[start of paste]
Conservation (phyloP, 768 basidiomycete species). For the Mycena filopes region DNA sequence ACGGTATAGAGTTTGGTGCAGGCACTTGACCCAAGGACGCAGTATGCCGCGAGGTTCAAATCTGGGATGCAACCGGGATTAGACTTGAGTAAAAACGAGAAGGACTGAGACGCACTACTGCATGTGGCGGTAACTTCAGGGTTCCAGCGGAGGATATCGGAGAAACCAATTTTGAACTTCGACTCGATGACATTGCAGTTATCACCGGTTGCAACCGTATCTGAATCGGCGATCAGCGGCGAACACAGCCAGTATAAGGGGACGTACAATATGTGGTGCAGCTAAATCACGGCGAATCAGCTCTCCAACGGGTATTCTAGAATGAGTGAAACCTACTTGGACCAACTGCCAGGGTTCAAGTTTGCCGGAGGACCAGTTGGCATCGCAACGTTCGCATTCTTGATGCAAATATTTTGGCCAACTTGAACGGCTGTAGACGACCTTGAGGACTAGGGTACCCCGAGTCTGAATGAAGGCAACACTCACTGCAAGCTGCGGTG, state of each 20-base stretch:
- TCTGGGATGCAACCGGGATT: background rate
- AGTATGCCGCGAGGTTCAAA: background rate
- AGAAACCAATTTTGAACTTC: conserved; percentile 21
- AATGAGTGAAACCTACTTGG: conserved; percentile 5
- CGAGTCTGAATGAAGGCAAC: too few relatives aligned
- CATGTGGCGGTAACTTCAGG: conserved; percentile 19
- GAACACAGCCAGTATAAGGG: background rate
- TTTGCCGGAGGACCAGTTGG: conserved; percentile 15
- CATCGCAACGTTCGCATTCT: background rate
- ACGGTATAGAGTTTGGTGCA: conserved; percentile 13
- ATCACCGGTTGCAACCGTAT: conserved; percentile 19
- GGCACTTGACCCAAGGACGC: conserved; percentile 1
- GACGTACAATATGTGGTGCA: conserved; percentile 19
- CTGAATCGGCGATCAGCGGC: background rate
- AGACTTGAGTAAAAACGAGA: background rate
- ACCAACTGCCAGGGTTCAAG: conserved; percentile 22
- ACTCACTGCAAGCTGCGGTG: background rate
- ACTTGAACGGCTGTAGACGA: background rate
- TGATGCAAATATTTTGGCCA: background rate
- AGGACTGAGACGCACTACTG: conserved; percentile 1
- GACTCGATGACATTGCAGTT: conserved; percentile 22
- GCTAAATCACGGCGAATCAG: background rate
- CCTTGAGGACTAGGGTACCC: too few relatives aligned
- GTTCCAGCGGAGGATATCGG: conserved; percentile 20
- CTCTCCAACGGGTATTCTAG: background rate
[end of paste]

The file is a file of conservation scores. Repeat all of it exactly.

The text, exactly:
Conservation (phyloP, 768 basidiomycete species). For the Mycena filopes region DNA sequence ACGGTATAGAGTTTGGTGCAGGCACTTGACCCAAGGACGCAGTATGCCGCGAGGTTCAAATCTGGGATGCAACCGGGATTAGACTTGAGTAAAAACGAGAAGGACTGAGACGCACTACTGCATGTGGCGGTAACTTCAGGGTTCCAGCGGAGGATATCGGAGAAACCAATTTTGAACTTCGACTCGATGACATTGCAGTTATCACCGGTTGCAACCGTATCTGAATCGGCGATCAGCGGCGAACACAGCCAGTATAAGGGGACGTACAATATGTGGTGCAGCTAAATCACGGCGAATCAGCTCTCCAACGGGTATTCTAGAATGAGTGAAACCTACTTGGACCAACTGCCAGGGTTCAAGTTTGCCGGAGGACCAGTTGGCATCGCAACGTTCGCATTCTTGATGCAAATATTTTGGCCAACTTGAACGGCTGTAGACGACCTTGAGGACTAGGGTACCCCGAGTCTGAATGAAGGCAACACTCACTGCAAGCTGCGGTG, state of each 20-base stretch:
- TCTGGGATGCAACCGGGATT: background rate
- AGTATGCCGCGAGGTTCAAA: background rate
- AGAAACCAATTTTGAACTTC: conserved; percentile 21
- AATGAGTGAAACCTACTTGG: conserved; percentile 5
- CGAGTCTGAATGAAGGCAAC: too few relatives aligned
- CATGTGGCGGTAACTTCAGG: conserved; percentile 19
- GAACACAGCCAGTATAAGGG: background rate
- TTTGCCGGAGGACCAGTTGG: conserved; percentile 15
- CATCGCAACGTTCGCATTCT: background rate
- ACGGTATAGAGTTTGGTGCA: conserved; percentile 13
- ATCACCGGTTGCAACCGTAT: conserved; percentile 19
- GGCACTTGACCCAAGGACGC: conserved; percentile 1
- GACGTACAATATGTGGTGCA: conserved; percentile 19
- CTGAATCGGCGATCAGCGGC: background rate
- AGACTTGAGTAAAAACGAGA: background rate
- ACCAACTGCCAGGGTTCAAG: conserved; percentile 22
- ACTCACTGCAAGCTGCGGTG: background rate
- ACTTGAACGGCTGTAGACGA: background rate
- TGATGCAAATATTTTGGCCA: background rate
- AGGACTGAGACGCACTACTG: conserved; percentile 1
- GACTCGATGACATTGCAGTT: conserved; percentile 22
- GCTAAATCACGGCGAATCAG: background rate
- CCTTGAGGACTAGGGTACCC: too few relatives aligned
- GTTCCAGCGGAGGATATCGG: conserved; percentile 20
- CTCTCCAACGGGTATTCTAG: background rate